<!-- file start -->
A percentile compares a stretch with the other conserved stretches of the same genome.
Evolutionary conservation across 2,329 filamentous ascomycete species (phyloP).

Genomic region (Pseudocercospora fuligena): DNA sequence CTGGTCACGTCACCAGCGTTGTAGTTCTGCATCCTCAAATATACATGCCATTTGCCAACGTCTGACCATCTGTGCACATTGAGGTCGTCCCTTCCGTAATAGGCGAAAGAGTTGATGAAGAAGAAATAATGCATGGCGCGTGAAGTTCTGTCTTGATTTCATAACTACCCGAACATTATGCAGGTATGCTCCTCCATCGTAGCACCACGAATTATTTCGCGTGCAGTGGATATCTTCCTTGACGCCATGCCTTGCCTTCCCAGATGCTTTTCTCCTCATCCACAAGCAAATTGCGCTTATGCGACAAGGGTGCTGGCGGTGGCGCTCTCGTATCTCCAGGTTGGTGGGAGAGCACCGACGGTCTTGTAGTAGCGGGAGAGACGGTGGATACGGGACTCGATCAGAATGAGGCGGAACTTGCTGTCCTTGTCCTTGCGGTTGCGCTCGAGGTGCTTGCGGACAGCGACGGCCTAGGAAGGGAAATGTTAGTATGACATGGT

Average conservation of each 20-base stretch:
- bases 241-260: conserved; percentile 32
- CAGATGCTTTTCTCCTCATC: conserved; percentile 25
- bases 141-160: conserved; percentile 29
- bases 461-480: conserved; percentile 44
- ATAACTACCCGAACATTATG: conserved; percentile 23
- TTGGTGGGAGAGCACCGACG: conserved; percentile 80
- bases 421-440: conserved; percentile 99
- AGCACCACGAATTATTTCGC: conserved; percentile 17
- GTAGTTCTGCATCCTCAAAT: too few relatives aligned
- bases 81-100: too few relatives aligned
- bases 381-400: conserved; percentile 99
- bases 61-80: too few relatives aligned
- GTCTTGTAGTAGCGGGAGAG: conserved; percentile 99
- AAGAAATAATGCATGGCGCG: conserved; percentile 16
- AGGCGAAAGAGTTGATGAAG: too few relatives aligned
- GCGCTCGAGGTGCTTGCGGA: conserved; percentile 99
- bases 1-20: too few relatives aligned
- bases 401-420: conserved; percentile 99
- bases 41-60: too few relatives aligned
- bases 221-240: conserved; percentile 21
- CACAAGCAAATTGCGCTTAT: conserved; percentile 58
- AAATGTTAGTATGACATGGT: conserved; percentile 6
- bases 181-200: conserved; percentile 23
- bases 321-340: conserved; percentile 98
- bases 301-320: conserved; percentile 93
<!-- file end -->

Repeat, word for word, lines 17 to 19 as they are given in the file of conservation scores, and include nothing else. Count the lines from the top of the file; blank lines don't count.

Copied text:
- GTCTTGTAGTAGCGGGAGAG: conserved; percentile 99
- AAGAAATAATGCATGGCGCG: conserved; percentile 16
- AGGCGAAAGAGTTGATGAAG: too few relatives aligned